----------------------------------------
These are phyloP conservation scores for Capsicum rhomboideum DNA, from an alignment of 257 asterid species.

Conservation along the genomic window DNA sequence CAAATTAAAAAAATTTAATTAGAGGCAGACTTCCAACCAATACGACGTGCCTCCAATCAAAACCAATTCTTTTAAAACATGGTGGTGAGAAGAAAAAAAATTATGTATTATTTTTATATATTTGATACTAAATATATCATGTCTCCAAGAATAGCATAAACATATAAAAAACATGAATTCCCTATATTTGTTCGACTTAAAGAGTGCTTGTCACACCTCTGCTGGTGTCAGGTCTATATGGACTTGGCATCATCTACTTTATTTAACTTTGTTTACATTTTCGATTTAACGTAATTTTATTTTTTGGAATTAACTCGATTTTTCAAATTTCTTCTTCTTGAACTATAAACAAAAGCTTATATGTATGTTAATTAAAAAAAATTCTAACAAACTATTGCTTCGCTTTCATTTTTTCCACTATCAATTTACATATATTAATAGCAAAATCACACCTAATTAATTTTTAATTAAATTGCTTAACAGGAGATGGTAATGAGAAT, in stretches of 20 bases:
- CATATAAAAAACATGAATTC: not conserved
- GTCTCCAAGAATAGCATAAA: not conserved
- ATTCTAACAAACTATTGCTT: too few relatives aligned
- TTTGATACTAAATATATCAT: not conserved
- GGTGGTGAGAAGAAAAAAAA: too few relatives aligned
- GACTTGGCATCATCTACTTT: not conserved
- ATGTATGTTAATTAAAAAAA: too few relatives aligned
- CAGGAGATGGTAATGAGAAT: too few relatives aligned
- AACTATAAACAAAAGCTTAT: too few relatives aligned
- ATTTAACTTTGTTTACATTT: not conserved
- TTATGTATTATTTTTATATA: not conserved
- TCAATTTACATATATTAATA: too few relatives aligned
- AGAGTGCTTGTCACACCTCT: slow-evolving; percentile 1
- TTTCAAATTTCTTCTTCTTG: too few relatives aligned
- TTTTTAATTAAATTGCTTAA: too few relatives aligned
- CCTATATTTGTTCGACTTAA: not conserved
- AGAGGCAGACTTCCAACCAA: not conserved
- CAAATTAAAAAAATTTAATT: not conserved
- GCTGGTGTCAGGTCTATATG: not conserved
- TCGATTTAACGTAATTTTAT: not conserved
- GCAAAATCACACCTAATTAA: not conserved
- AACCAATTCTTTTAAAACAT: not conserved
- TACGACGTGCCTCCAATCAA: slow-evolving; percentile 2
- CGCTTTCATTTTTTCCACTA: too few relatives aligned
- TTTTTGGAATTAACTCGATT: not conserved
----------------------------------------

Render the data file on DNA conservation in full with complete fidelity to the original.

These are phyloP conservation scores for Capsicum rhomboideum DNA, from an alignment of 257 asterid species.

Conservation along the genomic window DNA sequence CAAATTAAAAAAATTTAATTAGAGGCAGACTTCCAACCAATACGACGTGCCTCCAATCAAAACCAATTCTTTTAAAACATGGTGGTGAGAAGAAAAAAAATTATGTATTATTTTTATATATTTGATACTAAATATATCATGTCTCCAAGAATAGCATAAACATATAAAAAACATGAATTCCCTATATTTGTTCGACTTAAAGAGTGCTTGTCACACCTCTGCTGGTGTCAGGTCTATATGGACTTGGCATCATCTACTTTATTTAACTTTGTTTACATTTTCGATTTAACGTAATTTTATTTTTTGGAATTAACTCGATTTTTCAAATTTCTTCTTCTTGAACTATAAACAAAAGCTTATATGTATGTTAATTAAAAAAAATTCTAACAAACTATTGCTTCGCTTTCATTTTTTCCACTATCAATTTACATATATTAATAGCAAAATCACACCTAATTAATTTTTAATTAAATTGCTTAACAGGAGATGGTAATGAGAAT, in stretches of 20 bases:
- CATATAAAAAACATGAATTC: not conserved
- GTCTCCAAGAATAGCATAAA: not conserved
- ATTCTAACAAACTATTGCTT: too few relatives aligned
- TTTGATACTAAATATATCAT: not conserved
- GGTGGTGAGAAGAAAAAAAA: too few relatives aligned
- GACTTGGCATCATCTACTTT: not conserved
- ATGTATGTTAATTAAAAAAA: too few relatives aligned
- CAGGAGATGGTAATGAGAAT: too few relatives aligned
- AACTATAAACAAAAGCTTAT: too few relatives aligned
- ATTTAACTTTGTTTACATTT: not conserved
- TTATGTATTATTTTTATATA: not conserved
- TCAATTTACATATATTAATA: too few relatives aligned
- AGAGTGCTTGTCACACCTCT: slow-evolving; percentile 1
- TTTCAAATTTCTTCTTCTTG: too few relatives aligned
- TTTTTAATTAAATTGCTTAA: too few relatives aligned
- CCTATATTTGTTCGACTTAA: not conserved
- AGAGGCAGACTTCCAACCAA: not conserved
- CAAATTAAAAAAATTTAATT: not conserved
- GCTGGTGTCAGGTCTATATG: not conserved
- TCGATTTAACGTAATTTTAT: not conserved
- GCAAAATCACACCTAATTAA: not conserved
- AACCAATTCTTTTAAAACAT: not conserved
- TACGACGTGCCTCCAATCAA: slow-evolving; percentile 2
- CGCTTTCATTTTTTCCACTA: too few relatives aligned
- TTTTTGGAATTAACTCGATT: not conserved